I was learning that you get a lot more done, accomplish more, find more satisfaction in throwing off the safety of quiet, and replacing it with risk, and attitude and laughter.

To this day, I still have to coach myself though.   What about you?  Do you find yourself, as I do, having to repeat “what’s the worst that can happen” to yourself?   Do you find what that is, and then say to yourself “to hell with it – I’m doing or saying this, and if they don’t like it, or me, that’s too bad”?

He took a long slow slip of his Chardonnay.  It was a great night – he couldn’t think of a single thing to make it better.  Well maybe one thing.  A girl he’d been seeing.   He loved her smile, and her unpredictable thoughts.  And her long long legs.  He realized that he missed her.  Missed her laughter, her teasing.  He smiled, realizing that now, after so many years of friendship, he still felt uncertain around her.  Off of his balance.  She still intrigued him.  He wondered if his curiosity about her would ever be sated.   He doubted it.

They’d been friends for years.  She’d commiserated with him when he went through his divorce.  He in turn had been there when she’d gone through her trials.   He shook his head.  Tonight wasn’t about her, or them together.   His buddy was due to arrive shortly at their favourite bar, and he needed to be on target for him.  Darryl was going through a hard time at home, and it looked as though his marriage was in trouble.  For now, he’d have to relegate the girl to the back of his mind, knowing that she’d lurk there, ready to tease him.  God.  Could he just stop thinking about her, for even a few minutes?

A blast of cold winter air blew in, and he looked over, to see his friend standing inside, brushing the snow off of his shoulders.  He raised his glass.  “Darryl!  Over here!”

Darryl looked over.  Nodded.  Made his way through the crowded tables and patrons standing around at the bar.  Plunked himself down on the bar chair. Looked around for the bartender.   Ordered a draft.   Stared sullenly ahead.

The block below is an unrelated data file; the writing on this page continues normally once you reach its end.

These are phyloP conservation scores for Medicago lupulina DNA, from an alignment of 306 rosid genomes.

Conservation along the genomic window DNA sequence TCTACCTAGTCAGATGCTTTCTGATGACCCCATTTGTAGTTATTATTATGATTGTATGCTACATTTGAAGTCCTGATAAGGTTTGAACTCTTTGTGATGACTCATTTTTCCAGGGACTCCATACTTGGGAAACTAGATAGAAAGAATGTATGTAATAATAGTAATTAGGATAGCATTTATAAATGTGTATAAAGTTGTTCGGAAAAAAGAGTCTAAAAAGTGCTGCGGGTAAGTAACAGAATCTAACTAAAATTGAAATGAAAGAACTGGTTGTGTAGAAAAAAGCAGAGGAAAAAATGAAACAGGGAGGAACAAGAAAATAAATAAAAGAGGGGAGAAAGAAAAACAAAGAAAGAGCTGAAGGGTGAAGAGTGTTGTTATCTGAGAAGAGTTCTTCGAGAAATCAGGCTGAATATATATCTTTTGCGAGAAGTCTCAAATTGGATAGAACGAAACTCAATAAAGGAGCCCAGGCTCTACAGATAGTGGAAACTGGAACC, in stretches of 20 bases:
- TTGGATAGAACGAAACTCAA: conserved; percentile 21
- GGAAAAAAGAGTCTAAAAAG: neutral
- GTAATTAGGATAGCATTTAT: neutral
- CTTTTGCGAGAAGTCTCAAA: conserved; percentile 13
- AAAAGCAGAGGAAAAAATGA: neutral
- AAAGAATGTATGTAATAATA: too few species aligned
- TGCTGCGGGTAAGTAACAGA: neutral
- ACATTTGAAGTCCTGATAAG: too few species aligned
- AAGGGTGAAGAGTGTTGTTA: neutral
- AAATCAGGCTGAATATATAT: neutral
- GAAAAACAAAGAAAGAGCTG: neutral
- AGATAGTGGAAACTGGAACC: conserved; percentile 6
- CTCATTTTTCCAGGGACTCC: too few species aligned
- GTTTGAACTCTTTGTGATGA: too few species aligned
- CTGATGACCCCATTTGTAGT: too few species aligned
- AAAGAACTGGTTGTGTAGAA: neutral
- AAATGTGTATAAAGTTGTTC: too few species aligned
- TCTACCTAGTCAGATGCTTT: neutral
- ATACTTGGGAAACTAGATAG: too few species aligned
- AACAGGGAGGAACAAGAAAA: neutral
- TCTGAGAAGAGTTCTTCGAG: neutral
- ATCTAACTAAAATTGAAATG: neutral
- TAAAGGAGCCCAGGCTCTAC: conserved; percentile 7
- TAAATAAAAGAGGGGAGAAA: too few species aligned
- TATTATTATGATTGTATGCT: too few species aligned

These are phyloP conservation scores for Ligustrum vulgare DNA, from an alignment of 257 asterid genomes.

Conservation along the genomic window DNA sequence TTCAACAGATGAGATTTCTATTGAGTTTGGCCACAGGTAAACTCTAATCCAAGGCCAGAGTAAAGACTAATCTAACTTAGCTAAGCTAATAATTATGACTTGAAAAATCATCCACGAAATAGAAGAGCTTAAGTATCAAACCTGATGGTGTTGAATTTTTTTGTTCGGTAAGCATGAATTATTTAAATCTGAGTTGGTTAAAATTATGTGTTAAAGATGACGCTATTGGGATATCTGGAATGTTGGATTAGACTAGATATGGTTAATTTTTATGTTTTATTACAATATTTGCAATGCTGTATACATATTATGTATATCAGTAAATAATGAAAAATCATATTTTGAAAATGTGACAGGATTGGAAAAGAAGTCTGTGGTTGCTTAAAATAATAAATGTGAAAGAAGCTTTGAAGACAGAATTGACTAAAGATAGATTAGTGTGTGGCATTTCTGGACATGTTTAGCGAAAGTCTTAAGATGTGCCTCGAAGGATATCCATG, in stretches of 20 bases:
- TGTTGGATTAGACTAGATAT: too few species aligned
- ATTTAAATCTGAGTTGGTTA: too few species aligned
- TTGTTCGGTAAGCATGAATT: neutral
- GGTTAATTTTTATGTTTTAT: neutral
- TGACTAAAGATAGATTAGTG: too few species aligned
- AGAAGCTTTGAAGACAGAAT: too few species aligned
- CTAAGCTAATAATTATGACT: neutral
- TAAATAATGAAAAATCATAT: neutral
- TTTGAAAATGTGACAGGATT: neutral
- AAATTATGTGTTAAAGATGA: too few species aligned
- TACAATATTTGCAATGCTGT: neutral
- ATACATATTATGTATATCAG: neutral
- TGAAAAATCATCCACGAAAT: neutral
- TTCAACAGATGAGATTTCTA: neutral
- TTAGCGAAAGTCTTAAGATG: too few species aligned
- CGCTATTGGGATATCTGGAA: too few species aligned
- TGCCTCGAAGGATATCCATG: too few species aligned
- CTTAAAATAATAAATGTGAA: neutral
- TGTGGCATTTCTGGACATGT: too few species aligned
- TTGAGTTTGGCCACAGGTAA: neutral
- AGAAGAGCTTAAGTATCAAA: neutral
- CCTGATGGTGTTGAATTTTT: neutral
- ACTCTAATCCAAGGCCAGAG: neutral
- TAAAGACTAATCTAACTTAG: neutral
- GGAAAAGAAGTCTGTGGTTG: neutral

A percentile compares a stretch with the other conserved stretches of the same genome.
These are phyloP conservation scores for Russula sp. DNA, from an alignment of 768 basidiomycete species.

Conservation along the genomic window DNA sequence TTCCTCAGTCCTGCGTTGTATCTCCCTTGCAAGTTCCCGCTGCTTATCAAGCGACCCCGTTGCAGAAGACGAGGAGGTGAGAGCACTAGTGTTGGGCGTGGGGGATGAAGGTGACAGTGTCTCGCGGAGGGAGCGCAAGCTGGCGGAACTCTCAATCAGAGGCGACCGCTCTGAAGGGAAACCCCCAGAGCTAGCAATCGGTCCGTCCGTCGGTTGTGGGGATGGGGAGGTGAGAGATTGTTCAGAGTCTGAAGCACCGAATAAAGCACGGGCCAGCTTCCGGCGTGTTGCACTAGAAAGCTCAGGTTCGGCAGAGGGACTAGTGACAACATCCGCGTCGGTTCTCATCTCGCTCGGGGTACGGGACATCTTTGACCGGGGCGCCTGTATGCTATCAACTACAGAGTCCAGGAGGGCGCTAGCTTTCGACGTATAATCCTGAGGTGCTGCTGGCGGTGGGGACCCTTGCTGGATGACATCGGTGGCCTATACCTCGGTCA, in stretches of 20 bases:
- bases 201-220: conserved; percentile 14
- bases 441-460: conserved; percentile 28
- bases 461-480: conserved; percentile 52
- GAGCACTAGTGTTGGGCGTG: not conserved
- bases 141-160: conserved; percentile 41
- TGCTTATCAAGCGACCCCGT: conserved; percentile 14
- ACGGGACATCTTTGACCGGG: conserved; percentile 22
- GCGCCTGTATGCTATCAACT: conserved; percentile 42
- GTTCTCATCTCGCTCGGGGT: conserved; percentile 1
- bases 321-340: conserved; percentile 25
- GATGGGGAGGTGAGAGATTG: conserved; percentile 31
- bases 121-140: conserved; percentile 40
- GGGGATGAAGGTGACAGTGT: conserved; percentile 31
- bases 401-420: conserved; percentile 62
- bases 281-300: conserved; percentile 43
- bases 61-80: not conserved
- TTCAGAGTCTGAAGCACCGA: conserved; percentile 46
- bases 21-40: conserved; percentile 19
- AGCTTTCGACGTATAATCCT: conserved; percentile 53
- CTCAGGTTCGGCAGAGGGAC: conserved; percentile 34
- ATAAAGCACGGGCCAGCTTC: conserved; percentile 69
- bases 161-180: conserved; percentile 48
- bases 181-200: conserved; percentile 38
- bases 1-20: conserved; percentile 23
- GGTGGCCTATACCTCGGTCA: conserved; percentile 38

“Hey.  What’s going on?”

“It’s over, man.  She told me she got a lawyer today.  I don’t know what I’m going to do.”

He looked at his friend.  “Yeah you do.  You have to get a lawyer too.  You need counsel buddy.”

“I know.  I know.   Look.” He sighed.  “Let’s talk about something else okay?”

He nodded, and took another sip of wine.  “Sure.”

They sat in friendly silence for a moment, watching the light dance off of the parade of bottles at the bar.   The rocky music was loud enough to hear, but not overpowering.  It was one of the reasons he liked the place.  That, and the lighting and the friendly atmosphere.  He looked over at his friend, nudged him with his elbow.

“Look – in about six months this will all be behind you.”

Darryl took a swig of his beer.  “Yeah, so?”

“So….have you thought about what you want to do?”

“What’s to think about?  I’ll just go to work, come home and probably get drunk on a regular basis.   I’m good at that.”  He flourished his bottle with false drama.  “‘s what I do”

He could hear the bitterness in his friend’s voice.

“Yes.  You could do that I guess.”   He looked forward and kept quiet.  Waiting.

Darryl lifted his head up.  “Or what?”

He shrugged.  Said nothing.

“Well what would you do?”  He hesitated.  “What did you do after your split?”

“Lots of things.”

“Like what?”

“Like improv comedy”

Darryl laughed bitterly and turned back to the bar.  “Yeah, right.”

“What?”

“Dude you know me.  I’m too ….backward.  I could never do what you do.”

“Says who?”

“Says me.  I’m not comfortable in front of people.”

“Uh huh.”

Silence again.  Except for the music.  A blues rendition of the Stones’ “Gimme Shelter” was playing now.

“Say what you’re thinking.  You’re driving me nuts here.  You’re acting like my wife.”  He frowned.   “Ex-wife.”

He looked at him.   “Okay.”

He played with his napkin.  Thinking.

“I think you’re like me.  Quite a bit like me actually.”

“Doubtful”

“Hear me out.”  He paused.   “You like feeling safe don’t you?”

“Well who doesn’t?”